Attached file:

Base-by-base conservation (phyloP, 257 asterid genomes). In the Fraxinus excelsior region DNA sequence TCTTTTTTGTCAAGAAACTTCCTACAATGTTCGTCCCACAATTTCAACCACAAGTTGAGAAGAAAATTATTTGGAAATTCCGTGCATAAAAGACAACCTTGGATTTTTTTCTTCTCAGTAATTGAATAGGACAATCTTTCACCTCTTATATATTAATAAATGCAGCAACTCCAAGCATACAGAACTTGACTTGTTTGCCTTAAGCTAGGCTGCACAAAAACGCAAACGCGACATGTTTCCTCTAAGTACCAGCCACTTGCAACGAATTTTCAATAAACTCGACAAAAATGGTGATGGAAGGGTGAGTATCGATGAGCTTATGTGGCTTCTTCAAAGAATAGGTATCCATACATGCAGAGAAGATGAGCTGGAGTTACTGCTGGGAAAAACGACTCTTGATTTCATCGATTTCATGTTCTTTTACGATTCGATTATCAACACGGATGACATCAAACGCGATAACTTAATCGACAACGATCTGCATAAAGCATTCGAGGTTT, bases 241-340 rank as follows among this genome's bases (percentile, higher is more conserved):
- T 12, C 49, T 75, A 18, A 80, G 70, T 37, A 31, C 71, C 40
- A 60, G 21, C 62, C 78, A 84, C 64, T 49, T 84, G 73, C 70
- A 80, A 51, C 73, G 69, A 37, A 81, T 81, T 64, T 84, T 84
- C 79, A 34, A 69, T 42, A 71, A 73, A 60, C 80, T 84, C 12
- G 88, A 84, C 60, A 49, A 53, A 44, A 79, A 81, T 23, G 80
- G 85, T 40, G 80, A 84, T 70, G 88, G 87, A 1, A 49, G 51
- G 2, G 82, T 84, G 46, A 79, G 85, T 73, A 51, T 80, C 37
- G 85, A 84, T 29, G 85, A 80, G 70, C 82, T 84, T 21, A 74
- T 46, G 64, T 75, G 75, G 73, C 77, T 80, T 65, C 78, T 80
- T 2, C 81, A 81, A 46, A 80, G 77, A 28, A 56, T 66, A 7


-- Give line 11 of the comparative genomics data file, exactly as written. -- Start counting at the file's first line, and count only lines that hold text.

- T 2, C 81, A 81, A 46, A 80, G 77, A 28, A 56, T 66, A 7